Finally, Davis is a disabled man, and his disability is a key element of the plot. I think it’s smart to portray him as a cranky bastard who became disabled as an adult and has spent much of his life trying to become non-disabled. So much of disability narrative is either inspiration porn or miraculous-cure fantasy. For actual disabled people, this is rage-inducing.

But, I think Davis just about gets away with it. The way he’s framed, the needs and emotions that drive him, make it work. I like the fact that the cure is anything but instant, and that when he finally does get it, he has to seriously work at it. That’s good.

There are stylistic and copyediting bits that I could quibble—length of paragraphs, choice of words and phrases, the location of a frown (no, it’s not the mouth, it’s the forehead and eyebrows)—but I think at this stage it may be more useful to focus on the underlying racial, cultural, and gender assumptions, and to work on fine-tuning those. The will to do it is clearly there; it’s just a matter of going deeper and paying closer attention to default assumptions.

–Judith Tarr

Editor’s Choice Award May 2018, Horror

The Editors’ Choices are chosen from the submissions from the previous month that show the most potential or otherwise earn the admiration of our Resident Editors. Submissions in four categories — science fiction chapters, fantasy chapters, horror, and short stories — receive a detailed review, meant to be educational for others as well as the author.This month’s reviews are written by Resident Editors Leah Bobet, Jeanne Cavelos, and Judith Tarr. The last four months of Editors’ Choices and their editorial reviews are archived on the workshop.

Some People Smell Roses by Anne Wrightwell

Many writers think the purpose of description is to help the reader imagine the events.  While that is certainly one purpose, description has many other purposes and potentials.  “Some People Smell Roses” uses descriptive details as emotional timebombs.   Two details in particular, a “noisy, blond toddler playing planes, zooming around” and a black leather jacket the protagonist’s boyfriend is wearing.  These help the reader imagine the events at the moment when they’re first introduced.  And though the reader doesn’t realize it, the timebombs have been planted.  When the protagonist, who knows the plane they are all about to board will crash, fails to stop the flight or save anyone beside herself, these details return with new power:  “Sometimes, I just dream about his black leather jacket lazily drifting down towards the sea.  Sometimes, I see the blond toddler with his arms outstretched flying through the air, laughing.”  That’s very nice.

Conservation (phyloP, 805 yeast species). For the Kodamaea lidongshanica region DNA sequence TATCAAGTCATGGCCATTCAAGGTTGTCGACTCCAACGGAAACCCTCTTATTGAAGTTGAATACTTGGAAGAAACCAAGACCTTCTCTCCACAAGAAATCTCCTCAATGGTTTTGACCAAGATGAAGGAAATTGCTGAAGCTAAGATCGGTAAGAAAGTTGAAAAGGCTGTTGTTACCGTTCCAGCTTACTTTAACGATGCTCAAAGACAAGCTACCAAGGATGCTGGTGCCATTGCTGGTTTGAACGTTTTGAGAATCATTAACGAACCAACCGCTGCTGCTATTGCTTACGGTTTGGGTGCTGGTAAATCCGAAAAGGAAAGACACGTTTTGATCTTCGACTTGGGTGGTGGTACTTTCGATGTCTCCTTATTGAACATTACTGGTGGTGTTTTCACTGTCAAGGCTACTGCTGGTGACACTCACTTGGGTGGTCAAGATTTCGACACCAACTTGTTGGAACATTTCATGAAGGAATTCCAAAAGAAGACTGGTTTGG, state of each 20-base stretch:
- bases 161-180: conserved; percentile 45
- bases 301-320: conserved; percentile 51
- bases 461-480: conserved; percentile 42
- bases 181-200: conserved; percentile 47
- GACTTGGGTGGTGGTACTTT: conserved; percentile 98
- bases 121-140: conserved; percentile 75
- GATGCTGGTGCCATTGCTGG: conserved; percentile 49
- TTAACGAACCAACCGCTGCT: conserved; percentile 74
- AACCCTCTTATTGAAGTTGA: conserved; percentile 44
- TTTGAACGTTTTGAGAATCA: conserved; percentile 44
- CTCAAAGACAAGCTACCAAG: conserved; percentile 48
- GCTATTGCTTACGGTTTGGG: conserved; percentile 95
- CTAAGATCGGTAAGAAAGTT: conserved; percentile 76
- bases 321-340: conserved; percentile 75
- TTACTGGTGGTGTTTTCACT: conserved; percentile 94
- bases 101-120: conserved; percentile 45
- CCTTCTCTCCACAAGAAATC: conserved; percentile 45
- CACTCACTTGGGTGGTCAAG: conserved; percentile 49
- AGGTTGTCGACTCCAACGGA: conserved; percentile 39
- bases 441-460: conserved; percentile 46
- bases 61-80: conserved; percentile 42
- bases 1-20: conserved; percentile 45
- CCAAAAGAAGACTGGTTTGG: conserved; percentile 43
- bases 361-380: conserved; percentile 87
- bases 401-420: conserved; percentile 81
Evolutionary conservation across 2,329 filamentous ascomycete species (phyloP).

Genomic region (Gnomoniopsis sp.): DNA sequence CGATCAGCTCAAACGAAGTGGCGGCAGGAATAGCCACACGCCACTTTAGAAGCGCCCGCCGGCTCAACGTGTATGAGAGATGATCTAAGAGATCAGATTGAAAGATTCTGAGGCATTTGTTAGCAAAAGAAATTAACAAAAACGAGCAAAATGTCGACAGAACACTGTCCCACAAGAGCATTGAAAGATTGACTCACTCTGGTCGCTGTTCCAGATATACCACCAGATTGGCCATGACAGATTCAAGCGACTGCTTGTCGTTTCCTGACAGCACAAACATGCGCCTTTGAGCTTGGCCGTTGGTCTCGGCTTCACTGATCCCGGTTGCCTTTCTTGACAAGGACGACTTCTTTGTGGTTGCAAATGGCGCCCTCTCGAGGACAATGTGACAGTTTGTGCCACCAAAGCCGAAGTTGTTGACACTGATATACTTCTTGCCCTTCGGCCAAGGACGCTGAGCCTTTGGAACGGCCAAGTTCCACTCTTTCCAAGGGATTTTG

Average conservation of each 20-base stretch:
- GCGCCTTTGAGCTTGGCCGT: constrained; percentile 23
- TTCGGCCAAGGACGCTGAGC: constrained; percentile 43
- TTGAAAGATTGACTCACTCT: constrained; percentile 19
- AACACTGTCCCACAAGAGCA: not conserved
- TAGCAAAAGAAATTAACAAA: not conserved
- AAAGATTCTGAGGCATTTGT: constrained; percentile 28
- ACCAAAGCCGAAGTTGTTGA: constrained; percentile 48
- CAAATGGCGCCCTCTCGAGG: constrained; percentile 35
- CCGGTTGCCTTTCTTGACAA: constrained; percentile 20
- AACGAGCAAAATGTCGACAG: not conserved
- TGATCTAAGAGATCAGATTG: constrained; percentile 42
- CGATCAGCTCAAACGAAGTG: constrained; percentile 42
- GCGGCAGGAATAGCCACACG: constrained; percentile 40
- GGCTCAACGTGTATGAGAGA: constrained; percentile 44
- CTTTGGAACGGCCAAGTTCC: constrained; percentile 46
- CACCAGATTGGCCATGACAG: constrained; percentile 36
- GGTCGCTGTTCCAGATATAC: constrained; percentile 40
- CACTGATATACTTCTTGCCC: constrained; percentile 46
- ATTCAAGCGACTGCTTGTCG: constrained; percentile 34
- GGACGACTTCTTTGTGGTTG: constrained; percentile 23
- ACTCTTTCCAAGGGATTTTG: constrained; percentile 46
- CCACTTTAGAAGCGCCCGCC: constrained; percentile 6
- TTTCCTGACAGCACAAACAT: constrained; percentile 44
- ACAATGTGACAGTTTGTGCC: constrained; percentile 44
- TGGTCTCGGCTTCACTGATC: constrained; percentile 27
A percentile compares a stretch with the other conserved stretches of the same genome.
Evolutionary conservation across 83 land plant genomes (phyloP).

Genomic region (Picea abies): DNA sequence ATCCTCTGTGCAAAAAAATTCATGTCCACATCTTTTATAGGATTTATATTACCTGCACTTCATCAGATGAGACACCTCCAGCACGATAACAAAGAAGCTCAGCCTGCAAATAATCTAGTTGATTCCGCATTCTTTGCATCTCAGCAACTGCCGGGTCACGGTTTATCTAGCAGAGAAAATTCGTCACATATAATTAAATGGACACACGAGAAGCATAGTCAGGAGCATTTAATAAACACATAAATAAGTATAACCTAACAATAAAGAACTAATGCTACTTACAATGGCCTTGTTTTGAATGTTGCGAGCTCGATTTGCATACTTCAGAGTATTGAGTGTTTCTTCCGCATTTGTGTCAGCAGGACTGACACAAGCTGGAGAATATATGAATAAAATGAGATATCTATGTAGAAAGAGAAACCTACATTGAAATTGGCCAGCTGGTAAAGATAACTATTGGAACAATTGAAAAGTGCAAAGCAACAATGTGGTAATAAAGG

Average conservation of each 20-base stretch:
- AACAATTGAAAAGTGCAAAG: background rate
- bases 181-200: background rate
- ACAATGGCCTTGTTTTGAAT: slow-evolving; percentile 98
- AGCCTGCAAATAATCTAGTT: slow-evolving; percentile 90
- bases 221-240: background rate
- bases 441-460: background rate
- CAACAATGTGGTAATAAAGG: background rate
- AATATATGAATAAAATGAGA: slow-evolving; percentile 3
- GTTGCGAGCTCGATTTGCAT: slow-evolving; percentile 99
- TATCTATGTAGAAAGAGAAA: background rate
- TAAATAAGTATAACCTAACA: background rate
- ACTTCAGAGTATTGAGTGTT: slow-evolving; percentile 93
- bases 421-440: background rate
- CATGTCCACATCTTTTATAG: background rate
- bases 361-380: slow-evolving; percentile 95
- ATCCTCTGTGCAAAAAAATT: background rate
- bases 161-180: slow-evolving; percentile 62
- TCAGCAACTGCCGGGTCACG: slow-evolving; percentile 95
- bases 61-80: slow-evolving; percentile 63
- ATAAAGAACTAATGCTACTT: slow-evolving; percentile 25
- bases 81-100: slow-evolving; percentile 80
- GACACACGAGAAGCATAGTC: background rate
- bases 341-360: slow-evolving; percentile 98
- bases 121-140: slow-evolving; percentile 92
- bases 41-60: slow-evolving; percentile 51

Some other areas of the story could be strengthened.  A descriptive detail that is weak is the “horrible scent of death.”  This doesn’t fulfill that first purpose of description, allowing the reader to imagine the smell.  We are told that the smell is “horrible,” “disgusting,” “overwhelming.”  Those are all judgments, or telling, rather than sensory details, or showing.  Is it a meaty smell?  Does it smell like a mix of urine and chocolate?  The author’s job here is to provide vivid sensory details that lead the reader to conclude that the smell is horrible, rather than shortcutting the process and just saying it’s horrible.

Another area that could be strengthened is the plot.  Once the protagonist smells the smell and knows the plane is going to crash, she tries to warn her boyfriend, but he refuses to delay his trip along with her.  She considers warning others but fears she’ll be branded a hoaxer, a terrorist, or crazy.  So she does nothing.

I find it believable that she would fear warning others, but I think she has other options she’s not exploring.  And the story isn’t as engaging and suspenseful as it might be when the protagonist doesn’t actively struggle to achieve her goal.  In the current version, the smell is so bad it makes her vomit.  So she could, for example, get on the plane, where the smell would be even more concentrated, and vomit there.  The plane would then have to be delayed.  If she vomited on carpet and other hard-to-clean items, they’d probably have to take everyone off the plane and take it out of service for a few hours for cleaning.  Then she would have succeeded at saving everyone.  (The plane might crash later with new passengers on board, but at least she’d have tried.)  Maybe she tries this but the nice flight attendant cleverly catches the vomit in a sick bag so there is no mess and only the protagonist is taken off.

Maybe she attempts to execute this plan, but the smell is so bad on the jetway that she vomits there, and the flight attendants take her off, and the plane can still take off as scheduled.

Or the protagonist could look for a phone so she could call in a bomb threat to the plane (without incriminating herself by using her cell phone) to stop it from taking off, but either not find a phone or not reach the right person fast enough.